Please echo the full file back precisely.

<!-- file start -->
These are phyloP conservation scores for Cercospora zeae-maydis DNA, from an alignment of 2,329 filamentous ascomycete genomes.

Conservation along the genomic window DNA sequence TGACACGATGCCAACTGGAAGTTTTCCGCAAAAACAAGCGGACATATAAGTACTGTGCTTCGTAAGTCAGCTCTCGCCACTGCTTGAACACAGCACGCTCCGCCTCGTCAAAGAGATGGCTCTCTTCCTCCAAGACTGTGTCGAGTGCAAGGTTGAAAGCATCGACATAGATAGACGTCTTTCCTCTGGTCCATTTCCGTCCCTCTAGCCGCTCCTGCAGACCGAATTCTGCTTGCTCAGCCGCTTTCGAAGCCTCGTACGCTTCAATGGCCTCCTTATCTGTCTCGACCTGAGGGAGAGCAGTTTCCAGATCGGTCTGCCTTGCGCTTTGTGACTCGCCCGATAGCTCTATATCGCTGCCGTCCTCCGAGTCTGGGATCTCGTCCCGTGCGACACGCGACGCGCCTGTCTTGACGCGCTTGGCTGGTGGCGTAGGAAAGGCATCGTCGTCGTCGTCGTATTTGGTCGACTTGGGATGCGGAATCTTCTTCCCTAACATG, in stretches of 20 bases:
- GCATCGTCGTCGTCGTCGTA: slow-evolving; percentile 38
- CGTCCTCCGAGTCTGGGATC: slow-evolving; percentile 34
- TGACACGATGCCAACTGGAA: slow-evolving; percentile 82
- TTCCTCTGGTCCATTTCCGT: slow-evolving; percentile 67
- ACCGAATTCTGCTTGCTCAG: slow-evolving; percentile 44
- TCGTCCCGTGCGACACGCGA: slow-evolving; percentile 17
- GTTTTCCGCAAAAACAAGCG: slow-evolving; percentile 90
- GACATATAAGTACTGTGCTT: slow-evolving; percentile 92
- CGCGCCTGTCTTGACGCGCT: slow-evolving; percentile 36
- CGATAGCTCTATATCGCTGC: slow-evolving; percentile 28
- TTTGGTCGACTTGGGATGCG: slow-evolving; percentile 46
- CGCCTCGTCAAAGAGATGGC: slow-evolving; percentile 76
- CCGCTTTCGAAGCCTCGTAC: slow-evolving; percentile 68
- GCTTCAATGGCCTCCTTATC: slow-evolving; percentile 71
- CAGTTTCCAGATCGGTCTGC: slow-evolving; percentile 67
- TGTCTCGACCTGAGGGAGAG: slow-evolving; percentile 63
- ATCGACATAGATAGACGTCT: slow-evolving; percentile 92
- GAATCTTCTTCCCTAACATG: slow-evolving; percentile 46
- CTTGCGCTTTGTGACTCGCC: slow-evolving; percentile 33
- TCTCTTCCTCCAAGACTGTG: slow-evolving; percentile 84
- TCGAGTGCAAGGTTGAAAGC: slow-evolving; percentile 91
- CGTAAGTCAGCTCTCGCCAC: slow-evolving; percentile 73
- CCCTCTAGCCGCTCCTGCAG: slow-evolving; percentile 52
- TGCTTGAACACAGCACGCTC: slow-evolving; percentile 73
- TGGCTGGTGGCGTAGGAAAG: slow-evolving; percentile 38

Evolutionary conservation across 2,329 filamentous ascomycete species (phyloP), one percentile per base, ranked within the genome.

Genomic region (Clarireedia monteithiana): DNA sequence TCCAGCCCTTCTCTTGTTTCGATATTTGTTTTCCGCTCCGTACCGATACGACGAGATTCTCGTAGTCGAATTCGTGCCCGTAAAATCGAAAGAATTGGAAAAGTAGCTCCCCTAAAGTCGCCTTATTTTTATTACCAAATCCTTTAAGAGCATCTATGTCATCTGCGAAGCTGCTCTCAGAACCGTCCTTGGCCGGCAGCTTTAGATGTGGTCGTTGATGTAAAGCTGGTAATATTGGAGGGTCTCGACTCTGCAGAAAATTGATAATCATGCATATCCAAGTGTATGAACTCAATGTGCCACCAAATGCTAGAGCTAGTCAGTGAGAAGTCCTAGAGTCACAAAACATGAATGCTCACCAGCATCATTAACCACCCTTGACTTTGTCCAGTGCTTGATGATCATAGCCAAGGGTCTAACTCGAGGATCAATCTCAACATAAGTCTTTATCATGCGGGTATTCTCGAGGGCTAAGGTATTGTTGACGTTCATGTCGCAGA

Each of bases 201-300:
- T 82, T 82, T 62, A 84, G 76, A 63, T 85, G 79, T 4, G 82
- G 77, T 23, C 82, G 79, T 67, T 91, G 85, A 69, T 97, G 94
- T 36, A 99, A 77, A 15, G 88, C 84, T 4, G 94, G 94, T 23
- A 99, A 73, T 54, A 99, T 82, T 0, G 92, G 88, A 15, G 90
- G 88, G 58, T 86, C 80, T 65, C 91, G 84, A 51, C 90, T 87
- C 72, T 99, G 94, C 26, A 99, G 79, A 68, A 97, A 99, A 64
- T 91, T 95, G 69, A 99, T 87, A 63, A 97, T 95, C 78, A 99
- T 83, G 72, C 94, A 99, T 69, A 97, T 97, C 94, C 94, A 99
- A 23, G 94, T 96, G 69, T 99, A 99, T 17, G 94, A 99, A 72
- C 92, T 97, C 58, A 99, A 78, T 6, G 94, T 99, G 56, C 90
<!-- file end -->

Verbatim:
These are phyloP conservation scores for Cercospora zeae-maydis DNA, from an alignment of 2,329 filamentous ascomycete genomes.

Conservation along the genomic window DNA sequence TGACACGATGCCAACTGGAAGTTTTCCGCAAAAACAAGCGGACATATAAGTACTGTGCTTCGTAAGTCAGCTCTCGCCACTGCTTGAACACAGCACGCTCCGCCTCGTCAAAGAGATGGCTCTCTTCCTCCAAGACTGTGTCGAGTGCAAGGTTGAAAGCATCGACATAGATAGACGTCTTTCCTCTGGTCCATTTCCGTCCCTCTAGCCGCTCCTGCAGACCGAATTCTGCTTGCTCAGCCGCTTTCGAAGCCTCGTACGCTTCAATGGCCTCCTTATCTGTCTCGACCTGAGGGAGAGCAGTTTCCAGATCGGTCTGCCTTGCGCTTTGTGACTCGCCCGATAGCTCTATATCGCTGCCGTCCTCCGAGTCTGGGATCTCGTCCCGTGCGACACGCGACGCGCCTGTCTTGACGCGCTTGGCTGGTGGCGTAGGAAAGGCATCGTCGTCGTCGTCGTATTTGGTCGACTTGGGATGCGGAATCTTCTTCCCTAACATG, in stretches of 20 bases:
- GCATCGTCGTCGTCGTCGTA: slow-evolving; percentile 38
- CGTCCTCCGAGTCTGGGATC: slow-evolving; percentile 34
- TGACACGATGCCAACTGGAA: slow-evolving; percentile 82
- TTCCTCTGGTCCATTTCCGT: slow-evolving; percentile 67
- ACCGAATTCTGCTTGCTCAG: slow-evolving; percentile 44
- TCGTCCCGTGCGACACGCGA: slow-evolving; percentile 17
- GTTTTCCGCAAAAACAAGCG: slow-evolving; percentile 90
- GACATATAAGTACTGTGCTT: slow-evolving; percentile 92
- CGCGCCTGTCTTGACGCGCT: slow-evolving; percentile 36
- CGATAGCTCTATATCGCTGC: slow-evolving; percentile 28
- TTTGGTCGACTTGGGATGCG: slow-evolving; percentile 46
- CGCCTCGTCAAAGAGATGGC: slow-evolving; percentile 76
- CCGCTTTCGAAGCCTCGTAC: slow-evolving; percentile 68
- GCTTCAATGGCCTCCTTATC: slow-evolving; percentile 71
- CAGTTTCCAGATCGGTCTGC: slow-evolving; percentile 67
- TGTCTCGACCTGAGGGAGAG: slow-evolving; percentile 63
- ATCGACATAGATAGACGTCT: slow-evolving; percentile 92
- GAATCTTCTTCCCTAACATG: slow-evolving; percentile 46
- CTTGCGCTTTGTGACTCGCC: slow-evolving; percentile 33
- TCTCTTCCTCCAAGACTGTG: slow-evolving; percentile 84
- TCGAGTGCAAGGTTGAAAGC: slow-evolving; percentile 91
- CGTAAGTCAGCTCTCGCCAC: slow-evolving; percentile 73
- CCCTCTAGCCGCTCCTGCAG: slow-evolving; percentile 52
- TGCTTGAACACAGCACGCTC: slow-evolving; percentile 73
- TGGCTGGTGGCGTAGGAAAG: slow-evolving; percentile 38

Evolutionary conservation across 2,329 filamentous ascomycete species (phyloP), one percentile per base, ranked within the genome.

Genomic region (Clarireedia monteithiana): DNA sequence TCCAGCCCTTCTCTTGTTTCGATATTTGTTTTCCGCTCCGTACCGATACGACGAGATTCTCGTAGTCGAATTCGTGCCCGTAAAATCGAAAGAATTGGAAAAGTAGCTCCCCTAAAGTCGCCTTATTTTTATTACCAAATCCTTTAAGAGCATCTATGTCATCTGCGAAGCTGCTCTCAGAACCGTCCTTGGCCGGCAGCTTTAGATGTGGTCGTTGATGTAAAGCTGGTAATATTGGAGGGTCTCGACTCTGCAGAAAATTGATAATCATGCATATCCAAGTGTATGAACTCAATGTGCCACCAAATGCTAGAGCTAGTCAGTGAGAAGTCCTAGAGTCACAAAACATGAATGCTCACCAGCATCATTAACCACCCTTGACTTTGTCCAGTGCTTGATGATCATAGCCAAGGGTCTAACTCGAGGATCAATCTCAACATAAGTCTTTATCATGCGGGTATTCTCGAGGGCTAAGGTATTGTTGACGTTCATGTCGCAGA

Each of bases 201-300:
- T 82, T 82, T 62, A 84, G 76, A 63, T 85, G 79, T 4, G 82
- G 77, T 23, C 82, G 79, T 67, T 91, G 85, A 69, T 97, G 94
- T 36, A 99, A 77, A 15, G 88, C 84, T 4, G 94, G 94, T 23
- A 99, A 73, T 54, A 99, T 82, T 0, G 92, G 88, A 15, G 90
- G 88, G 58, T 86, C 80, T 65, C 91, G 84, A 51, C 90, T 87
- C 72, T 99, G 94, C 26, A 99, G 79, A 68, A 97, A 99, A 64
- T 91, T 95, G 69, A 99, T 87, A 63, A 97, T 95, C 78, A 99
- T 83, G 72, C 94, A 99, T 69, A 97, T 97, C 94, C 94, A 99
- A 23, G 94, T 96, G 69, T 99, A 99, T 17, G 94, A 99, A 72
- C 92, T 97, C 58, A 99, A 78, T 6, G 94, T 99, G 56, C 90